State Rep. Steve Hurst, R-Munford, sponsored a bill that would have Alabama public school teachers spend a part of each day reading the opening prayer delivered to either the U.S. House or Senate.
Oh, Hurst is a clever one, attempting to sneak a little school prayer past the First Amendment’s Establishment Clause. Hurst, his co-sponsors and supporters undoubtedly believe they are putting a finger in the eyes of the godless censors who stomp out every religious impulse inside schools.
Wait a minute, though. Prayers led by chaplains in the Senate and the House? We thought our leaders still wished for schools to instill a sense of work ethic upon Alabama school children. The current do-nothing Congress is on pace to meet about 112 days in 2014, a low not seen in decades. In 2013, Congress passed a record-low number of bills. And when it is in session, too many members act more like teenage drama queens than leaders of a great nation.
If Hurst’s bill passes, what are Alabama teachers going to tell their students? Maybe you boys and girls can become a member of Congress someday and sell your vote to the highest bidder and only bother to show up to work less than a third of the year. Now, let us pray. Seriously, let’s pray for better members of Congress.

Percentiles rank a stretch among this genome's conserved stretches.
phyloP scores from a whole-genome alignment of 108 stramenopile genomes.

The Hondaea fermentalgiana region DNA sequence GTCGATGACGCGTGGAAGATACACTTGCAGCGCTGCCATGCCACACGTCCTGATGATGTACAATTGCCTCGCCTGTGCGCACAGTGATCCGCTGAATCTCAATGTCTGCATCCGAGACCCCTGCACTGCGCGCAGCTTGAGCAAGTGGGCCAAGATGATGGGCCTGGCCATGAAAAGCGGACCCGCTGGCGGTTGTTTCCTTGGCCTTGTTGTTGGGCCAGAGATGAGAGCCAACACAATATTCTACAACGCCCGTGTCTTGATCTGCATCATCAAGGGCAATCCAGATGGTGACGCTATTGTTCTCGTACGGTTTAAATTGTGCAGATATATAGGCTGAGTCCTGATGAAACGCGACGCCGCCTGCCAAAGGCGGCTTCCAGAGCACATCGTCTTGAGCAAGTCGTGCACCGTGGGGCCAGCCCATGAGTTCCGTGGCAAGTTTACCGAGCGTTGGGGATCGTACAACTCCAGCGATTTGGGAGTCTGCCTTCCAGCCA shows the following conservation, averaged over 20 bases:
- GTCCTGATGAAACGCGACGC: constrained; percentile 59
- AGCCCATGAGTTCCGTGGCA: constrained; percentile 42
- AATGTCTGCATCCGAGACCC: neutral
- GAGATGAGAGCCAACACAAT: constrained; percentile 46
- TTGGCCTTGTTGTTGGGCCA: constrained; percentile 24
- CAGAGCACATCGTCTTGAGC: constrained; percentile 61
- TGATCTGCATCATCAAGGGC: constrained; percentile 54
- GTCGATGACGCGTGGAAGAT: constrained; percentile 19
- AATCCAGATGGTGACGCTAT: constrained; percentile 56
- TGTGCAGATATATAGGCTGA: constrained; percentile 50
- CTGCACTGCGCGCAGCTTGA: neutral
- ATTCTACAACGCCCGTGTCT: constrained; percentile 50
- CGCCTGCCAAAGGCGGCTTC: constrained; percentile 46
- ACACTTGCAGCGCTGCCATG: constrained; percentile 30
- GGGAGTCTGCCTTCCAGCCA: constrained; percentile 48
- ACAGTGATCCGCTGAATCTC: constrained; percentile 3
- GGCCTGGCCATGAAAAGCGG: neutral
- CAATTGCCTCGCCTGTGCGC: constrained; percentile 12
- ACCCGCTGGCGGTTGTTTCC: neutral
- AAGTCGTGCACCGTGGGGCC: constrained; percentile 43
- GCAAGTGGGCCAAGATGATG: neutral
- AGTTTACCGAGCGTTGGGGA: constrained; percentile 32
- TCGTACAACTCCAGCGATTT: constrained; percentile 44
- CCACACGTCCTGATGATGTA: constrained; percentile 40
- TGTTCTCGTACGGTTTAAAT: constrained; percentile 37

Here’s an alternative for Rep. Hurst.
Let’s have school children contemplate the prayers of the least among us in Alabama.
They can consider the prayers of the 300,000 Alabamians Gov. Robert Bentley is denying health insurance to. They can quietly reflect on the daily struggles of the working poor in the state who are one illness away from financial ruin.
Or, the students can prayerfully consider the state’s elected leadership who offer meaningless bills that amount to evangelical pork while barely lifting a finger to correct Alabama’s underfunded schools and shocking rates of infant mortality and teen pregnancy.